The Prosecutor's opinion and associated documents attached below discuss the limited legal authority townships have for off roadway drainage improvements. Townships, as well as the County, are not permitted to spend road and bridge funding on drainage that is not located within the road right-of-way.
State law does not allow road and bridge money to be spent outside the road right-of-way, so any ditches located elsewhere cannot be maintained by the County Engineer's office Motor Vehicle and Gas Tax fund. Many of these ditches were often constructed under the Public Works Administration of the 1930s, and they were handed over to the individual property owners for ongoing maintenance. Similarly, prior to August 23, 1957, after a ditch was constructed through the County Petition process, the completed project was turned over to the property owners for maintenance and upkeep. The County owns an easement over the County Ditch but otherwise the County’s role with regard to the ditch was complete. In 1957 the state legislature passed a law whereby all County Petitioned Ditches constructed after August 23, 1957 are put under permanent maintenance. As such, a special assessment is placed on the property tax bill of all benefited property owners and repairs and maintenance to that particular ditch are paid for out of that special fund. Ditches without a permanent maintenance fund cannot be improved with MVGT dollars.
Ohio Revised Code Section 6131 allows propery owners and townships to petition the County for drainage improvements, so one option for addressing off-roadway drainage needs is to file a ditch petition with the County. The Engineer's office can aid residents or townships on how to navigate the complex ditch petition process. Approved ditch petitions allow the County to assess all the benefitting property owners for the ditch improvement, as well as assess an ongoing maintenance fee. With the established funding source, the County may construct and maintain the improvement. The ditch petition process works best in conjunction with the Surface Water Management District because there will be a funding source available to pay any upfront and design costs for the ditch petition. Ditch petitions filed with the County were stalling for lack of funding for the initial design phase of the improvement process. General fund dollars would have to be spent to do preliminary engineering and design for a drainage improvement with no guarantee of the ditch petition being approved by County Council.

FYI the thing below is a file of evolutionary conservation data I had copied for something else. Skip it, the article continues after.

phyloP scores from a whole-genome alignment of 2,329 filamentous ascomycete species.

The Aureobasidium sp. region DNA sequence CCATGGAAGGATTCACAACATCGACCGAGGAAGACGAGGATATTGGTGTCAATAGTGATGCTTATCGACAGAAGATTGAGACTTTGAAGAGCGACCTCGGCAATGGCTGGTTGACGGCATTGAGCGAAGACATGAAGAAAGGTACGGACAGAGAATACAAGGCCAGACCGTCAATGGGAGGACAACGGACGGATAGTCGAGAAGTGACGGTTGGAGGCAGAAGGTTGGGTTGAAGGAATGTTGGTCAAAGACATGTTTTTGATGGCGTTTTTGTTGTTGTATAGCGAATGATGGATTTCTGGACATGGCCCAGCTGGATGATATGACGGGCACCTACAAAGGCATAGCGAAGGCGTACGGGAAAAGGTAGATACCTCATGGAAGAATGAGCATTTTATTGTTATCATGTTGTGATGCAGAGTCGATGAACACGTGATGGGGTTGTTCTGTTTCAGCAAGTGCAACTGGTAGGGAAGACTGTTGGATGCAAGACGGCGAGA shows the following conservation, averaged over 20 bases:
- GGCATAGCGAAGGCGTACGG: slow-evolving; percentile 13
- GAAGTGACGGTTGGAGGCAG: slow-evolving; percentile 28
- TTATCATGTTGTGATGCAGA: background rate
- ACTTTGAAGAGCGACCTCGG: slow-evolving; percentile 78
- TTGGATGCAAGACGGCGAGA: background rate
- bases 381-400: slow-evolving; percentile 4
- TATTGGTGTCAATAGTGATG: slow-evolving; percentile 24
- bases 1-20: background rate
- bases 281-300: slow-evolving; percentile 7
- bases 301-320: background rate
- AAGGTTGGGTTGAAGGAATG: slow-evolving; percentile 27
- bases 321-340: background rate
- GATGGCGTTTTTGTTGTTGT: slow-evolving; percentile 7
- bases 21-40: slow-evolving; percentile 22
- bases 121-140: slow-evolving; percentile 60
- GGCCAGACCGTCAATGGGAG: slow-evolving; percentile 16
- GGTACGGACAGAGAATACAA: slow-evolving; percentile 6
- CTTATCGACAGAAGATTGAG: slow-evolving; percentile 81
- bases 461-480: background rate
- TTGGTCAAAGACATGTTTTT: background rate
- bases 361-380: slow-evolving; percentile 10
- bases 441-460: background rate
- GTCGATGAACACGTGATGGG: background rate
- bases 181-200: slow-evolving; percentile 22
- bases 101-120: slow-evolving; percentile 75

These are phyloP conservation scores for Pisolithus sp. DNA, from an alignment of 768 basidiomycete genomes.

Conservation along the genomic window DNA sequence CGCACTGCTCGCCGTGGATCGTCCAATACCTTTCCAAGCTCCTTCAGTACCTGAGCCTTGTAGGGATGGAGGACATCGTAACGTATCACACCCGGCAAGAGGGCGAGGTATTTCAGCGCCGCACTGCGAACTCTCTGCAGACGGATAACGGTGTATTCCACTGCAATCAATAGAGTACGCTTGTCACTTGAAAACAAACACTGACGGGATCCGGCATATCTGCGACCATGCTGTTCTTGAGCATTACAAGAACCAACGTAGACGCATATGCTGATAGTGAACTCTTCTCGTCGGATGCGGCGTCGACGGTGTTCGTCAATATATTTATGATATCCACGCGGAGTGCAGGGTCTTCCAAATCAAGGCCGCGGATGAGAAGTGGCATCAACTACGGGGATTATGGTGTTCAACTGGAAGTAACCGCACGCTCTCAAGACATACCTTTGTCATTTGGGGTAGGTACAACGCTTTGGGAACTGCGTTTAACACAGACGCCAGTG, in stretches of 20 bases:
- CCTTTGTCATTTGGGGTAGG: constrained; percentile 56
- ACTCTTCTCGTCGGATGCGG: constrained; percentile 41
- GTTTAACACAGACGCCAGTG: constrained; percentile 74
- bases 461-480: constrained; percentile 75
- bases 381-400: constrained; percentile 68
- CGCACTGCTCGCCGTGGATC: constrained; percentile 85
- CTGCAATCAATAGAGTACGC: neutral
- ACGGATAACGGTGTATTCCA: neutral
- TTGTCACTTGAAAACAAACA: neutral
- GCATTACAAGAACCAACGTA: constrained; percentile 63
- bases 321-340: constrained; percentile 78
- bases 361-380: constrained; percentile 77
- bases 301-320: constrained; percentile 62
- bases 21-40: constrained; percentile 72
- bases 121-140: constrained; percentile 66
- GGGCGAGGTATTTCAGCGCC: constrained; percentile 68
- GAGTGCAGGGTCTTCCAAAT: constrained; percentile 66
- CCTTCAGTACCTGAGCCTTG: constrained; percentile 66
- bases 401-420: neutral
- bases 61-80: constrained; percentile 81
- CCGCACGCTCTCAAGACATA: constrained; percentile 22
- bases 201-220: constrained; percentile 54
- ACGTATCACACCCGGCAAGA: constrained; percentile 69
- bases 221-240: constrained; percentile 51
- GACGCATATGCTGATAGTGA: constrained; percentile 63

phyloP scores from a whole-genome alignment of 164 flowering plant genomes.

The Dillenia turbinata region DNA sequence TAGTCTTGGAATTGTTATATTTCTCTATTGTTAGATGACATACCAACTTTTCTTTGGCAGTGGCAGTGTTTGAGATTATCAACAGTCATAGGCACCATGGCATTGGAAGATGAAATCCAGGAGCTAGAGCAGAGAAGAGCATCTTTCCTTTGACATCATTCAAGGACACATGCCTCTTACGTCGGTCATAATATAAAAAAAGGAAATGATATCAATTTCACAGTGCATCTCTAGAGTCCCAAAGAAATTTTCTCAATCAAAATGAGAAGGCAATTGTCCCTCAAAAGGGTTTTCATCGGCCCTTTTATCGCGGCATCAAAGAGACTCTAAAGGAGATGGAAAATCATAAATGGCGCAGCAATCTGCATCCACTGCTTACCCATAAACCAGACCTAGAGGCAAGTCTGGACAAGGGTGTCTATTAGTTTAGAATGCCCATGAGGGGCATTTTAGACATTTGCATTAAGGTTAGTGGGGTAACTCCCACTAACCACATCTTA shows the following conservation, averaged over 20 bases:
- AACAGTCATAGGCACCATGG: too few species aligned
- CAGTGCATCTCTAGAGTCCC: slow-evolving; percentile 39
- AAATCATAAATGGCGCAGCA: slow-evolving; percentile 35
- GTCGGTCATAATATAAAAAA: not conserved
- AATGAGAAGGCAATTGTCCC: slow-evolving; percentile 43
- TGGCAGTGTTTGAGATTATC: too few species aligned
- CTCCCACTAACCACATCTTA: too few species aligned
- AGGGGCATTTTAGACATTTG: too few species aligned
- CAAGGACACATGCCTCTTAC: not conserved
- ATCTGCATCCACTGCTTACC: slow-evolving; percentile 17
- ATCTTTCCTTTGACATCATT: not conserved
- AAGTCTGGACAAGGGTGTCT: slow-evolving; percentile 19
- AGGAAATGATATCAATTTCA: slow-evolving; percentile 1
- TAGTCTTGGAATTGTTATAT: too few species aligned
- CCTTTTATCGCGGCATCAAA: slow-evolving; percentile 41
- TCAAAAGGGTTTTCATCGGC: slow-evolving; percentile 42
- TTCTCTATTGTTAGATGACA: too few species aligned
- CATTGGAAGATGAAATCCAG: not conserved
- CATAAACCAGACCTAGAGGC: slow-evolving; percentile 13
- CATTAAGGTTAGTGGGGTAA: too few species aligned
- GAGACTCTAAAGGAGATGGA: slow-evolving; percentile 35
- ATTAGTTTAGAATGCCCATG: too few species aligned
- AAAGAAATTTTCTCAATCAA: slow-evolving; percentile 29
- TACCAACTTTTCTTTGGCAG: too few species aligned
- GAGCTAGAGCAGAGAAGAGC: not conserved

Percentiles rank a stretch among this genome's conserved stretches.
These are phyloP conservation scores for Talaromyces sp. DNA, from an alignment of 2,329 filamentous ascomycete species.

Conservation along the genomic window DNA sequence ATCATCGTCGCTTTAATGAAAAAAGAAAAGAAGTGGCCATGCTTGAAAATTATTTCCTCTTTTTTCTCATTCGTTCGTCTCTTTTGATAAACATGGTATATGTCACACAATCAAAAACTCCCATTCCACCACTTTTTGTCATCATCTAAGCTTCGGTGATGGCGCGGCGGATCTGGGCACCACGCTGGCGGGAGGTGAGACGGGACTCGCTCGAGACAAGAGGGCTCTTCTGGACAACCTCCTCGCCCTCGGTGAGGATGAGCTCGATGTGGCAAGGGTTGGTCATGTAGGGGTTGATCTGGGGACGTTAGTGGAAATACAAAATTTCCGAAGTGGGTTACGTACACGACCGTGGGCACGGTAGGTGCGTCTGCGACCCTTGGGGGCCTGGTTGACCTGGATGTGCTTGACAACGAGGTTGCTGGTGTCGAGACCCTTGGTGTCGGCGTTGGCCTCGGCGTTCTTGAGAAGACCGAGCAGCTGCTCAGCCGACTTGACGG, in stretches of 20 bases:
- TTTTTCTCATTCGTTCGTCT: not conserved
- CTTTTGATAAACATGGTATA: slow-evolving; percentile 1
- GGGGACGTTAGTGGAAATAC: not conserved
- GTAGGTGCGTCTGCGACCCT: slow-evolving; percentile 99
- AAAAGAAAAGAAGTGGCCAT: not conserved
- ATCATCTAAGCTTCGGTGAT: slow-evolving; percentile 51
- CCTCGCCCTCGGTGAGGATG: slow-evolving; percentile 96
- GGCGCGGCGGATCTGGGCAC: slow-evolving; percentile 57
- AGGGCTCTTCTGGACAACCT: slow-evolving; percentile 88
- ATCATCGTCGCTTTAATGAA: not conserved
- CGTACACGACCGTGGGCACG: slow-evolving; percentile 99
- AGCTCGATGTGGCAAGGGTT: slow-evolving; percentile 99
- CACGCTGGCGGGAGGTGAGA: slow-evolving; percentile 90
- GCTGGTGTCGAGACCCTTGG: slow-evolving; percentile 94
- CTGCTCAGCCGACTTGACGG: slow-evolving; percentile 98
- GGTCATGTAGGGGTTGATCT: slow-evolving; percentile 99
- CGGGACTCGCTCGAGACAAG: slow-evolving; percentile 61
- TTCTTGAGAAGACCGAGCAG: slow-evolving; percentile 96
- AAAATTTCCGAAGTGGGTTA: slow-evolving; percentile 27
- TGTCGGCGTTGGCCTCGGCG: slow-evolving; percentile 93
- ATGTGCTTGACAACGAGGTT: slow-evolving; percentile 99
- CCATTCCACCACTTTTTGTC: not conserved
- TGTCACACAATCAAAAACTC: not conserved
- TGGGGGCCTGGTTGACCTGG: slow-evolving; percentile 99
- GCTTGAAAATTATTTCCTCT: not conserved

Surface Water Management District
Another option is for townships to join the Summit County Surface Water Management District. The Summit County Surface Water Management District (SWMD) is an opt-in stormwater improvement program that functions as a utility. The program is available to any community in Summit County. The SWMD was created in 2017 in order to aid local communities in their efforts to address stormwater problems. Bath Township joined the district in 2018. The Surface Water Management District can fund those designs and, depending on the wishes of the community, can even fund the construction and maintenance of the ditch improvement. Communities that join the SWMD have a good deal of input in the administrative decisions of the SWMD. Any money collected in a community is guaranteed by ordinance to only be spent in a way that benefits that community. In addition, we appoint a Surface Water Advisory Committee made up of township officials and residents to decide on expenses and priority projects.
Township residents living within assessed subdivisions may have additional options for addressing surface water issues. Subdivision lots built in the 1980s and after are required to pay a Drainage Maintenance Assessment for the long term maintenance of the subdivision's stormwater facilities. The County collects that money in a special account set aside for assessed subidivsion stormwater needs. Water problems arising from any of assessed stormwater facilities can be addressed using those funds.